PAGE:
Toronto is one of a number of North American cities in which Santouka Ramen, a Japanese-based restaurant chain, has set up shop in hopes of capturing the growing base of noodle fans. Santouka promises quick and efficient service but tries to deviate from the notion that all ramen soups are created equal. It steers away from rich pork belly, eggs and nori offered by others in lieu of a somewhat cleaner bowl of salty broth. I arrived at 1210 and got the last seat, which was at the bar with a clear view of the kitchen. I was a bit memorized by the long stove holding up 8 large vats of bubbling broth presumably prepared by a methodical and somewhat mystical process. Otherwise, it had the feel of a karaoke bar set up in a subway station, with orders sung in Japanese melodies muffling the continuous sound of clanking soup bowls. I had my meal and was out in about 30 minutes, receiving envious stares from the 12-15 onlookers in line when I left.
It’s apparent that each interpretation of this traditional dish is in the eye of the beholder. In this case, the Shio Ramen was a mellow, salty broth with a firm, tasty noodle and adorned with green onion, crisp bamboo shoots, fish cake, ribbons of kikurage (mushrooms), fatty back rib pork and a signature pickled plum. If I were a soup architect constructing the perfect bowl, I’d say the foundation (broth) was a bit oversalted, the walls (noodles) were solid and the accents spiced up the decor reasonably well. Both the plum and the spiral fishcake were a cute finish; a delicate reminder of the artistic importance put on Japanese food. The shoots and shrooms were mainly for taste and texture and somewhat succeeded at both but more so the latter. The pork was scarce. Perhaps my biggest disappointment was the lack of an egg. It’s like building a house without a pool; it works but you’re left feeling like there’s something missing.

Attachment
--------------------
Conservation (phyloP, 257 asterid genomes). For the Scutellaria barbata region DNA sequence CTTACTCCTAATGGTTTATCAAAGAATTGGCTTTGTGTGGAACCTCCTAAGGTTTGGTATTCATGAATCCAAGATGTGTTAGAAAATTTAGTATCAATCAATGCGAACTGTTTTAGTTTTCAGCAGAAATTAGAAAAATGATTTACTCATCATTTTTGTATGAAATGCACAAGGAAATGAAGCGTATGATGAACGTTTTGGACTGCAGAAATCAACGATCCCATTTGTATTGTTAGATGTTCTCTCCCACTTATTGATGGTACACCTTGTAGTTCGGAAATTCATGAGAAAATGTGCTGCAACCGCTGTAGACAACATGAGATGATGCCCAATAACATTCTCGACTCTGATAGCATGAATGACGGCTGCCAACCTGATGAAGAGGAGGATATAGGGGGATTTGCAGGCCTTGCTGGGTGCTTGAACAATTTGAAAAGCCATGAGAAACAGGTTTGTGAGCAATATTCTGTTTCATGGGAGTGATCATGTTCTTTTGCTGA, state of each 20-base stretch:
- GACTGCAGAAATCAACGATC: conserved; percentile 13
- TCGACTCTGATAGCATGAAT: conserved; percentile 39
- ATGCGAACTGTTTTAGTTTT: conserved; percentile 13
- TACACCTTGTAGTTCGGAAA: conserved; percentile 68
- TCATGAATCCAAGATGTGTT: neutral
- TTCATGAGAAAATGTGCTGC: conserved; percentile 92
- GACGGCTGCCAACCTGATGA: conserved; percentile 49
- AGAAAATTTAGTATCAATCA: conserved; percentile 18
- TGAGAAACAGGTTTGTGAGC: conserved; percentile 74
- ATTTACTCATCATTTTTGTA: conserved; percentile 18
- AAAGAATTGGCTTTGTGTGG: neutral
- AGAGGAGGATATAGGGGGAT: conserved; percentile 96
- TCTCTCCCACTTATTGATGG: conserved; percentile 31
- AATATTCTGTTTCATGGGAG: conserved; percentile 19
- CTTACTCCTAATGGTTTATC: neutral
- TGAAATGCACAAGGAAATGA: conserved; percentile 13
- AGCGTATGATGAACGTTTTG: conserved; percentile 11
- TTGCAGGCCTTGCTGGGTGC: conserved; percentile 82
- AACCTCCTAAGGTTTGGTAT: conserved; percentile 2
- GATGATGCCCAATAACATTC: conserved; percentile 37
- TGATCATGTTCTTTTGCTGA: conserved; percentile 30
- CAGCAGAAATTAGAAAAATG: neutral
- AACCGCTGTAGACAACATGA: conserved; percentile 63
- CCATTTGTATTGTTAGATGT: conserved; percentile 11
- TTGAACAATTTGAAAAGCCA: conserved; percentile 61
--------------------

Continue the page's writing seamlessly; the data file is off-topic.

The gyoza were satisfying. Not doughy or soggy, they had a nicely seasoned and fairly abundant filling and were served with a carousel of condiments which included chili oil, rice vinegar and soy sauce. At a little more than a buck a dumpling, they hit the spot. I would equate them to a nicely manicured but not spectacular lawn sitting outside the previously described ramen house.
I find something sacred about green tea and somewhat expect a little ceremony when I visit a Japanese restaurant. What I don’t expect is a generic tea bag (I think I can get a 100 bags of this brand for a buck or two at any teashop) in a cup for $2.50. At least bring me a good quality loose leaf tea and/or put it in a pot. Otherwise, don’t charge me a ridiculous price for an average product that maybe costs a cent or two.
Once again, no two soups are created equal. The seemingly infinite number of ramen houses mean an infinite number of ramen dishes and an infinite number of opinions. Santouka offered a reasonable competitor with a well flavoured but salt heavy broth (I drove home with the feeling that I had a chalice of water from the dead sea). The pork was a nice cut but the portion was minimal. The remaining additions were just ok. In summary, it’s a worthy, well-calculated addition to the neighbourhood of ramen soups, offering a house with a strong foundation, a few frills and a nice front yard (gyoza), although I still do miss the pool.